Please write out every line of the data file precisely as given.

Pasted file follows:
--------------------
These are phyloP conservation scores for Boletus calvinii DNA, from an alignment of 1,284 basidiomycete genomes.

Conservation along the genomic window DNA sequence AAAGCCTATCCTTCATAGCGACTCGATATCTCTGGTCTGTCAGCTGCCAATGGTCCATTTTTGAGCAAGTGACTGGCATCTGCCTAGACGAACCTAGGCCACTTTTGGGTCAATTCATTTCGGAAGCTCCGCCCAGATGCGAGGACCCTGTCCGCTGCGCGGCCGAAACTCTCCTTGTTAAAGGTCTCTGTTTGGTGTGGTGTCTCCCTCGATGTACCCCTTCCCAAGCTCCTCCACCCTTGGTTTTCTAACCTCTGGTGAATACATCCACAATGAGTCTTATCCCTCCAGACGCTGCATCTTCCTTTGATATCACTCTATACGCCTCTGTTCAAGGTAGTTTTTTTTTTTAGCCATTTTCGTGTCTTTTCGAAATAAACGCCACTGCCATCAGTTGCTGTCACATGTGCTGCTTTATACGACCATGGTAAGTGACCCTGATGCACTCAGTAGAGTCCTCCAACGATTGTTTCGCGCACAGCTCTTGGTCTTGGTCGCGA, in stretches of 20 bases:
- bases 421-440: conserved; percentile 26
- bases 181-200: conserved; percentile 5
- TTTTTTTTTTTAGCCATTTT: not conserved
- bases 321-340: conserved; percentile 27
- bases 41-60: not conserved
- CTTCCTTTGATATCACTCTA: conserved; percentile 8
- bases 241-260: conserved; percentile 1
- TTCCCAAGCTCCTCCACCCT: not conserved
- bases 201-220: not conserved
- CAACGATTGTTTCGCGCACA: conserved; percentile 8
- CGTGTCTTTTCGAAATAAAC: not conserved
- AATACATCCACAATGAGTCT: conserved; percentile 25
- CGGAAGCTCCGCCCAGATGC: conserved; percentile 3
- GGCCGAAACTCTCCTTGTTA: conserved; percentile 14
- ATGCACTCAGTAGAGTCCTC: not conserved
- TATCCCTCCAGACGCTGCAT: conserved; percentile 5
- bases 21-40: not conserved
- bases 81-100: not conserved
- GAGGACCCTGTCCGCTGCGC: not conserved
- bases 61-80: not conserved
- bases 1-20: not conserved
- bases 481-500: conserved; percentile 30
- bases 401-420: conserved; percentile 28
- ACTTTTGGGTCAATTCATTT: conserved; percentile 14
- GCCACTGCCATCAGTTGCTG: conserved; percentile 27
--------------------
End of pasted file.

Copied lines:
These are phyloP conservation scores for Boletus calvinii DNA, from an alignment of 1,284 basidiomycete genomes.

Conservation along the genomic window DNA sequence AAAGCCTATCCTTCATAGCGACTCGATATCTCTGGTCTGTCAGCTGCCAATGGTCCATTTTTGAGCAAGTGACTGGCATCTGCCTAGACGAACCTAGGCCACTTTTGGGTCAATTCATTTCGGAAGCTCCGCCCAGATGCGAGGACCCTGTCCGCTGCGCGGCCGAAACTCTCCTTGTTAAAGGTCTCTGTTTGGTGTGGTGTCTCCCTCGATGTACCCCTTCCCAAGCTCCTCCACCCTTGGTTTTCTAACCTCTGGTGAATACATCCACAATGAGTCTTATCCCTCCAGACGCTGCATCTTCCTTTGATATCACTCTATACGCCTCTGTTCAAGGTAGTTTTTTTTTTTAGCCATTTTCGTGTCTTTTCGAAATAAACGCCACTGCCATCAGTTGCTGTCACATGTGCTGCTTTATACGACCATGGTAAGTGACCCTGATGCACTCAGTAGAGTCCTCCAACGATTGTTTCGCGCACAGCTCTTGGTCTTGGTCGCGA, in stretches of 20 bases:
- bases 421-440: conserved; percentile 26
- bases 181-200: conserved; percentile 5
- TTTTTTTTTTTAGCCATTTT: not conserved
- bases 321-340: conserved; percentile 27
- bases 41-60: not conserved
- CTTCCTTTGATATCACTCTA: conserved; percentile 8
- bases 241-260: conserved; percentile 1
- TTCCCAAGCTCCTCCACCCT: not conserved
- bases 201-220: not conserved
- CAACGATTGTTTCGCGCACA: conserved; percentile 8
- CGTGTCTTTTCGAAATAAAC: not conserved
- AATACATCCACAATGAGTCT: conserved; percentile 25
- CGGAAGCTCCGCCCAGATGC: conserved; percentile 3
- GGCCGAAACTCTCCTTGTTA: conserved; percentile 14
- ATGCACTCAGTAGAGTCCTC: not conserved
- TATCCCTCCAGACGCTGCAT: conserved; percentile 5
- bases 21-40: not conserved
- bases 81-100: not conserved
- GAGGACCCTGTCCGCTGCGC: not conserved
- bases 61-80: not conserved
- bases 1-20: not conserved
- bases 481-500: conserved; percentile 30
- bases 401-420: conserved; percentile 28
- ACTTTTGGGTCAATTCATTT: conserved; percentile 14
- GCCACTGCCATCAGTTGCTG: conserved; percentile 27